John Otis

John Otis is a U.S. journalist who reports from South America. He is the author of the 2010 book Law of the Jungle about Colombia's guerrilla war.

Latest from John Otis

Amid fresh protests, Venezuela's opposition urges military to rise up against Maduro

Opposition leaders are urging Venezuela's powerful armed forces to withdraw their support for embattled President Nicolas Maduro. And they are taking their campaign abroad by lobbying foreign governments to cut diplomatic and economic ties with Caracas.

Peace offering from Maduro comes amid plans to rewrite Venezuela's constitution

President Nicolas Maduro may be making a peace offering by releasing Venezuela's opposition leader Leopoldo Lopez, but he is forging ahead with plans to rewrite the nation's constitution in a way that could cement his hold on power.

As Venezuela's high court backtracks on power grab, is it still a de facto dictatorship?

Venezuela's highest court ruled to effectively shut down the country’s congress earlier this week, leaving President Nicolas Maduro's party in complete control.After a reversal of that decision, is the international community still worried that democracy has collapsed in Venezuela?

Venezuela government 'terrified' of calling election

Amid a severe economic crisis, opinion polls show that support for Venezuelan President Nicolas Maduro and his party is collapsing. In response, electoral authorities have shelved or delayed elections large and small.

Delays, tricky logistics hamper peace process in Colombia

Under a treaty signed last year, about 7,000 battle-hardened rebels of the Revolutionary Armed Forces of Colombia, or FARC, have agreed to disarm by May 31, but along the way, there have been numerous glitches and embarrassments for the government.

'This is a mockery': Venezuela's poor hit hardest by currency chaos

Venezuela’s leaders are not widely regarded as economic wise men. Indeed, their latest stroke — based in part on a bizarre conspiracy theory — was to outlaw most of the nation’s cash before getting around to introducing new banknotes.

Cuba's dictator was Colombia's peacemaker: How Fidel Castro helped end conflict with FARC

In the same week that Fidel Castro's ashes made their final journey across Cuba, Colombia's congress approved a peace deal with FARC rebels — a goal the dictator had encouraged for 20 years.

Colombians get 2nd chance at peace with new, revised treaty

Unlike Americans stuck with president-elect Donald Trump or British voters second-guessing their exit from the European Union, Colombians — who shocked the world by rejecting a treaty to end a 52-year-old guerrilla war — will get a do-over.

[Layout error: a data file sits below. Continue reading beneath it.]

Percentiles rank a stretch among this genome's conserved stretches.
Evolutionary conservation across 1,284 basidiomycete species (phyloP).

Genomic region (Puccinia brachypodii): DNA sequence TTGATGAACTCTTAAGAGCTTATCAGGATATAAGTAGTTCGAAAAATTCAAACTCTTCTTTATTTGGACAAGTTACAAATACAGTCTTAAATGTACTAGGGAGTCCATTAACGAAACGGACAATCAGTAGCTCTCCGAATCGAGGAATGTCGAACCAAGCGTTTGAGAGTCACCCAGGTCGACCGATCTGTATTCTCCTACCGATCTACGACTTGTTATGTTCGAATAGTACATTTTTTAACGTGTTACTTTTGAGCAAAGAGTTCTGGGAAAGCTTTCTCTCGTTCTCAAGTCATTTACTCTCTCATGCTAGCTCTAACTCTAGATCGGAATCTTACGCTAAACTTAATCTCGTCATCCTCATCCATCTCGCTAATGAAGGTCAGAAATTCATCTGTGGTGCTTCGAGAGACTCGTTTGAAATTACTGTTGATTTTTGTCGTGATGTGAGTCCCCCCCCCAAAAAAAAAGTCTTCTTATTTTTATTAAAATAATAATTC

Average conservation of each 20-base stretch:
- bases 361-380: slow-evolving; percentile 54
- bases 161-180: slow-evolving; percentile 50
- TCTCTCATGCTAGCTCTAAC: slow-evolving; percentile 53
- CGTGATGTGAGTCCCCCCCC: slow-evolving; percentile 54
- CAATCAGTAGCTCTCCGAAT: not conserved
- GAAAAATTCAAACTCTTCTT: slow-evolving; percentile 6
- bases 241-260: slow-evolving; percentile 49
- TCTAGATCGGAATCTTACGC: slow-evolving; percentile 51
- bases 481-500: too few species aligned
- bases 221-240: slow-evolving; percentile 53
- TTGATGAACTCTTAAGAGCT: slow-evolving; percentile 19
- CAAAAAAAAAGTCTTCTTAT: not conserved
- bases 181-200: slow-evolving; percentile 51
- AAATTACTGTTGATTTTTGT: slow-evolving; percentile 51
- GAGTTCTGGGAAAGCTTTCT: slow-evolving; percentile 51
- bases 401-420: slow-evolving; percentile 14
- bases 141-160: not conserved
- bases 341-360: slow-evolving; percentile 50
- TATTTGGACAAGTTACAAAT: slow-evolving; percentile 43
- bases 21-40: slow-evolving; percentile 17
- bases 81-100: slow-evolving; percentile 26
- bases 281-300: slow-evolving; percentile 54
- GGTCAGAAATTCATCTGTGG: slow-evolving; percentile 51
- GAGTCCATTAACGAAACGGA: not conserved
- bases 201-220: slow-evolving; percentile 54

Venezuela talks called 'best' hope to solve impasse over President Maduro

Opposition leaders have temporarily halted their campaign of street marches and legislative action to force out Venezuelan President Nicolas Maduro and are giving Vatican-mediated talks a chance. Yet the decision has angered some activists who fear Maduro’s true goal in the negotiations is to derail the protest movement.

Venezuela's political rivals agree to hold talks amid escalating tensions

Venezuela's embattled socialist government and the opposition will start talks this weekend in a bid to head off an escalating political standoff sparked by the suspension of a recall referendum aimed at removing Nicolas Maduro, the nation’s deeply unpopular president.

'There is no going back': Colombian rebels insist peace will hold despite No vote

While many Colombians lament a recent public vote that rejected a peace agreement between the government and the rebel group FARC, many rebels are optimistic 'the war is over.'

'We have to persevere': Colombian president hopes Nobel Prize can help push peace process

A roller-coaster fortnight for Colombian President Juan Manuel Santos — who signed a historic agreement to end a half-century-old guerrilla war only to see it rejected by voters — ended in euphoria Friday when he was awarded the 2016 Nobel Peace Prize. John Otis looks at whether the award could help revive the peace process.

'A leap into the unknown': Colombia's rejection of FARC treaty throws peace process into chaos

After Colombians rejected the government's peace deal with FARC rebels in a referendum on Sunday, it's unclear whether a bilateral ceasefire will hold, whether the FARC will follow through on plans to disarm and whether a UN mission tasked with verifying compliance with the peace accords will now go home.

Colombia's historic pact means '1 less war in the world,' but much work still ahead

Now that the ink is dry on Monday's historic agreement to end Colombia's half-century-old guerrilla war, President Juan Manuel Santos will spend his remaining two years in office trying to translate its uplifting words into concrete deeds in former conflict zones.

Building peace in Colombia may be more challenging than 50 years of war

The plan by the Colombian rebel group FARC to disarm after half a century of warfare, form a political party and blend into civilian life looks enormously challenging.